Safeguarding your inventory

Optical retailers spend an enormous amount of time selecting inventory for their locations, not to mention the monetary investment that is involved. Isn’t it only fitting that the same amount of care is taken in protecting your investment?

We live in a time where theft is a real issue, so here’s a few tips to help you keep your precious inventory safe and sound.

Everything in its place

Whether you display your frames on a traditional frame board or use the artistic ‘freestyle’ method, there should be some sort of organisational plan involved. Make a layout for your store and stick to it. For example, all optical frames displayed together, sorted by brand. You can then separate them by ladies’ or gents’ styles.

The point is to have a system in place that makes sense to the staff and the consumer. It will make finding a specific style easier in the long run and ensure that a frame can easily be placed back in its appropriate place in your practice. There are times we think a frame is missing, when in fact it has been placed where it doesn't belong within a display. So, knowing your inventory is key.

An open but organised display approach

Keeping count

Most of us are accustomed to doing inventory counts at a certain time of year. Whether you do an annual or quarterly stock take is a personal preference, but have you ever considered doing a daily inventory? It sounds impossible, but it’s not as crazy as it sounds. We count our cash registers twice a day, why not our frames? Daily frame counts add an extra step to your opening and closing routine but are amazing for keeping everyone on their toes when it comes to safeguarding inventory. Here’s how it works:

  1. Create a spreadsheet of all the brands you sell (see example Daily Count Sheet picture)
  2. Add an AM and PM to each date column at the top of the spreadsheet
  3. Count the total number of units for each brand and record on the spreadsheet
  4. Count your inventory every day at opening and closing.
  5. The count should only be different in the PM if a frame from that collection was sold during that business day. If your count is different and no sale has been recorded, it’s time to investigate the reason for the discrepancy

I’ve found whenever this spreadsheet was implemented, the amount of shrinkage (lost inventory) decreased substantially. It is a sure way to keep everyone alert and accountable.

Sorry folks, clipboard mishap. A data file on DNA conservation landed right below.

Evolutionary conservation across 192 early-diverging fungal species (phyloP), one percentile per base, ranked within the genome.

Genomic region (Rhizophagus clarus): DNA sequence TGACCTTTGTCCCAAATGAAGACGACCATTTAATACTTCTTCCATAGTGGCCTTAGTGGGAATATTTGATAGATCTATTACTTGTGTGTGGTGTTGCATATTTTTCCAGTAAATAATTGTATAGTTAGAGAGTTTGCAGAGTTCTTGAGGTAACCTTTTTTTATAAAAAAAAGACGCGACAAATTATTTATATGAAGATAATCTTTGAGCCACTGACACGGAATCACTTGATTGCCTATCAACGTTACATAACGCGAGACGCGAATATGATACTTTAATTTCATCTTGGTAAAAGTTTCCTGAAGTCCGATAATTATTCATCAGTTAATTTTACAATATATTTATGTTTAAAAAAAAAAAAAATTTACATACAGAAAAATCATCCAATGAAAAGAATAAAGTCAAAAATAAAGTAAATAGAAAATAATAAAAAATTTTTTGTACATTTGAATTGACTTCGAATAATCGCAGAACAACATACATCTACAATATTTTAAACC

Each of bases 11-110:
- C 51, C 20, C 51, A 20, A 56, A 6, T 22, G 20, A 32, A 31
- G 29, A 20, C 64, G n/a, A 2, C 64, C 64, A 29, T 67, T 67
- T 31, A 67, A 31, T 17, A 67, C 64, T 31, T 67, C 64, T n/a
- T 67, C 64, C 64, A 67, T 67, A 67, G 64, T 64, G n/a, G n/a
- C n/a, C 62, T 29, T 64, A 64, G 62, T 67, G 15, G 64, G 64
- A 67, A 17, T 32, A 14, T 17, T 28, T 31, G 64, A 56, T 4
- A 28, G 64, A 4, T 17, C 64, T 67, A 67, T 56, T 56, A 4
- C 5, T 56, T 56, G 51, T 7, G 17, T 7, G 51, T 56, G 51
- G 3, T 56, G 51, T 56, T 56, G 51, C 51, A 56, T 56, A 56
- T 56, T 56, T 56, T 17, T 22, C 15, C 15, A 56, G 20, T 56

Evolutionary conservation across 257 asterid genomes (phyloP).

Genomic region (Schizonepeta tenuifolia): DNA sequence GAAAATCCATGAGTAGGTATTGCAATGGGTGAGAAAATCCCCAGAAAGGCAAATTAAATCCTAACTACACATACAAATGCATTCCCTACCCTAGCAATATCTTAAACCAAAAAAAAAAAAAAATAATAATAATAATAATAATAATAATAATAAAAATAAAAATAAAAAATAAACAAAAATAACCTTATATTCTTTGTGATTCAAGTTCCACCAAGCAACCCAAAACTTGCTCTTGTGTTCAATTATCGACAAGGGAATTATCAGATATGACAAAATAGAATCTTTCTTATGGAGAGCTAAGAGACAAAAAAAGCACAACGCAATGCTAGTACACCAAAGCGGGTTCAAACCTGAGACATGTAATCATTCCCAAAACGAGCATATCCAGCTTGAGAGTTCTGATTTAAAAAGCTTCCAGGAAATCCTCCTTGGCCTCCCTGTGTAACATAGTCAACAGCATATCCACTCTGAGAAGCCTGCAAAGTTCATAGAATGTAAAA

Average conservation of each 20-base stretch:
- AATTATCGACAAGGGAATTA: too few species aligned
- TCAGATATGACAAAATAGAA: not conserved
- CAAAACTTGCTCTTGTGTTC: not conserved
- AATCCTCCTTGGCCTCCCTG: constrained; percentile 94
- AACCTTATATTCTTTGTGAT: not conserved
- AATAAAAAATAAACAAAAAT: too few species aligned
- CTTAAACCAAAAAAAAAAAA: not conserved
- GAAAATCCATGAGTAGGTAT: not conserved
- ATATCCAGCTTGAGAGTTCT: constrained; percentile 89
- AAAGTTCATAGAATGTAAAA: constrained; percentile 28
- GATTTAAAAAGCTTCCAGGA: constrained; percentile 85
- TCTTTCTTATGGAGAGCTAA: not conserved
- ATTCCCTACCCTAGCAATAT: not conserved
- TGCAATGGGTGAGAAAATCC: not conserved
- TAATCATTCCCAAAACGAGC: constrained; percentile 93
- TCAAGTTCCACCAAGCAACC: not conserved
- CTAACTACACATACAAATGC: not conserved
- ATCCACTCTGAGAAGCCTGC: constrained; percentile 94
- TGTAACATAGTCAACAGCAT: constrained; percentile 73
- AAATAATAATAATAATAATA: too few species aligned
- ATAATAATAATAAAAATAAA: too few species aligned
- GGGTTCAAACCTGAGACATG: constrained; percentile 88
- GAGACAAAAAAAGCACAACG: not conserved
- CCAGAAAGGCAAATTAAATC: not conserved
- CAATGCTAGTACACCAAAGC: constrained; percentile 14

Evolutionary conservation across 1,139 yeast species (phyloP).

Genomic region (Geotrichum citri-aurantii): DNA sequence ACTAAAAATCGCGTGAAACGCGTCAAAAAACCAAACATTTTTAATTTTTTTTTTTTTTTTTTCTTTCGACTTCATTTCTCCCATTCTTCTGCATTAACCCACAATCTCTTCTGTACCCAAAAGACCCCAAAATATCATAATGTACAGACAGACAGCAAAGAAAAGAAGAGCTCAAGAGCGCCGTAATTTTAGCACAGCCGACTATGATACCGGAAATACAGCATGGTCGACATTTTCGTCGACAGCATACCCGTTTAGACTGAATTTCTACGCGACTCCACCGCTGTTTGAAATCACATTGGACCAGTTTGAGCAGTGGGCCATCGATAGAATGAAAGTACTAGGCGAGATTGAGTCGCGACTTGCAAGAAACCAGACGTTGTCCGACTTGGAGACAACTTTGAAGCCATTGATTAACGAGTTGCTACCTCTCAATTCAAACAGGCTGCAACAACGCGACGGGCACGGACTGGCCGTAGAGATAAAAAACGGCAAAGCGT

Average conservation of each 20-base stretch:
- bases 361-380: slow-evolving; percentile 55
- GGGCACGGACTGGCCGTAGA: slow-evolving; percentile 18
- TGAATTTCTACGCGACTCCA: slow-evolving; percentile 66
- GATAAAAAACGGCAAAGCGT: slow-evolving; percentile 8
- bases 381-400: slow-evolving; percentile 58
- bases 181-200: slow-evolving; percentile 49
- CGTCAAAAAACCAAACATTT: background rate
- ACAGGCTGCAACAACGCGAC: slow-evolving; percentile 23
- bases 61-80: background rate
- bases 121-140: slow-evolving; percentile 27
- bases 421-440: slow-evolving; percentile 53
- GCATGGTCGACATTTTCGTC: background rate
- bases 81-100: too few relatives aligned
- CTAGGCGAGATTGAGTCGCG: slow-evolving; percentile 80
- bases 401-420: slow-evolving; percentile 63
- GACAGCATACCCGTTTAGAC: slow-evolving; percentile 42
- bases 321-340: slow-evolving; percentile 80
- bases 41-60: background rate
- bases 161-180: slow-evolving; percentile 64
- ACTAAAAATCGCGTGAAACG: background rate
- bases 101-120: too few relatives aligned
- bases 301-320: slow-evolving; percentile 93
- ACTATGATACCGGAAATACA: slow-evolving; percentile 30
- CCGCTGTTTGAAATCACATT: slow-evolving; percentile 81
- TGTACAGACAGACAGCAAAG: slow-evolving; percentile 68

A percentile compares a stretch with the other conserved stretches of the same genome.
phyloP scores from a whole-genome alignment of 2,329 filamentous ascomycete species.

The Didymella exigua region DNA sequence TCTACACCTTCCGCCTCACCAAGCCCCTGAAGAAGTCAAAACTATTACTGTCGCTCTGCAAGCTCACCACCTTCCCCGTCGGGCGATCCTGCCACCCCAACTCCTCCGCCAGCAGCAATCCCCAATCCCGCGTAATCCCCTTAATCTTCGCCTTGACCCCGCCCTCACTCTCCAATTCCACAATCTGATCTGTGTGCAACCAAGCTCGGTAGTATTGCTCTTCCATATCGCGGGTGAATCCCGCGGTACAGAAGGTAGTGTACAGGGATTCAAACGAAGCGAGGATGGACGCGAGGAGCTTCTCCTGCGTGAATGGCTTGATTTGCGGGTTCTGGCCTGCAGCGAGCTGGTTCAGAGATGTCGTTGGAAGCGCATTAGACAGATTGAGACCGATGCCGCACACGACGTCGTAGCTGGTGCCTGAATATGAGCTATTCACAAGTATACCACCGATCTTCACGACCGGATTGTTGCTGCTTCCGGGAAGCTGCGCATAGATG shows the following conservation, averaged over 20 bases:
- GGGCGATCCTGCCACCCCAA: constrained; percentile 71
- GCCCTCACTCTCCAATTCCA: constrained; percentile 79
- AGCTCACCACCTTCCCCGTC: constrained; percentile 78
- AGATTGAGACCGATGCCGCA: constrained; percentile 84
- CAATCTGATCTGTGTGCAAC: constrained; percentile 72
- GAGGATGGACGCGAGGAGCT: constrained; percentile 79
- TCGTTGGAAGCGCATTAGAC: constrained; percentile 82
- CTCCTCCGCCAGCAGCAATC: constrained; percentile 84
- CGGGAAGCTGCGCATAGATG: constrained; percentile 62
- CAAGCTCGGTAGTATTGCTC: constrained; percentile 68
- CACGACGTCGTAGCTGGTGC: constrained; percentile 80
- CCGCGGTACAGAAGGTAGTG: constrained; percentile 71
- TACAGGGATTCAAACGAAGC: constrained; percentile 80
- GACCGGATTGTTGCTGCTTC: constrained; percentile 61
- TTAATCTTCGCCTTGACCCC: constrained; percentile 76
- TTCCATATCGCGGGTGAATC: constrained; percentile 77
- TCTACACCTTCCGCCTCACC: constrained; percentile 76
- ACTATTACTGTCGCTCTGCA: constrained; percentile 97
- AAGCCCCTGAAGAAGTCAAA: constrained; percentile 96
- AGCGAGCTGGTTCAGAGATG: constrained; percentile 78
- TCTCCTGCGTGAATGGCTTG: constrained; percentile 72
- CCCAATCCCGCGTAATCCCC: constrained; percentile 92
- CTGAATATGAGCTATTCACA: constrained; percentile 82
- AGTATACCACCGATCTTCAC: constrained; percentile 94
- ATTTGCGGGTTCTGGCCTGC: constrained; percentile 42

Example of a daily count sheet

To lock or not to lock?

I know many optical retailers who are very much opposed to having locks on any displays. They want the consumer to feel free to roam, shop and experience the frames at their own pace. In my experience, this is also the easiest way to lose a massive amount of inventory. I have experience with both the frame board (no lock) displays and a 100% locked inventory environment, and I prefer the later. Here are a few reasons why.

Firstly, when you have a shop where all the inventory is secured behind glass, the customer must ask for help. This is an amazing opportunity to interact and develop a rapport with the customer. You can find out what type of eyewear they are in search of and direct them to the appropriate collection to suit their needs. The salesperson is in charge of the shopping experience from the very start and the customer receives the benefit of being showered in personalised service.

Secondly, you can better safeguard the merchandise by handling it yourself. There are no fingerprints all over the lenses and the frames are treated more gently and with care. Using frame-showing trays in this environment is strongly suggested. It will help keep track of how many frames are being shown and also will keep the merchandise in prime selling condition.

Lastly, when all your inventory is locked, you can better see at a glance if any frames are missing or if they are not in the correct place. This also makes daily inventory counts very easy as well.

Frame showing trays

The eye in the sky

Last, but not least, security cameras (CCTV); you either love them or hate them. Security cameras have been a staple of the retail environment for a long time. The quality of the image in a good system is now amazing and the price has also reduced dramatically in recent years.

The question is, will installing a security camera act as a deterrent to potential theft? That is very much debatable. Some people feel that installing a camera in a prominent location, where it can be seen by all who enter, will make someone think twice about shoplifting. There are others who have installed systems and still experience theft. It all comes down to your reasons for installation. Will installing a security camera make you feel more secure in the work environment? Do you want to have a record for the authorities in case an incident occurs?

The impact on your customers and employees must be considered. Will having a security camera make your customers feel uncomfortable while shopping? Will your employees feel ‘spied on’? Having signage to clearly indicate that you have a surveillance system and its intended use is mandatory in many places. Check local bylaws to see what is required before making the investment. But communicating your reasons for installing a system and how the information will be stored and used to your staff and perhaps your customers is very important and should not be overlooked.

Without your inventory, you would have no retail business. So, taking steps to keep all your merchandise secure is a big part of doing (and staying in) business.

Cynthia Pizzini-Martin is a retired luxury eyewear executive residing in South East Asia, who enjoys writing about all things optical and helping small businesses become bigger business with one on one consulting. For more, visit www.cpmretailconsulting.com 

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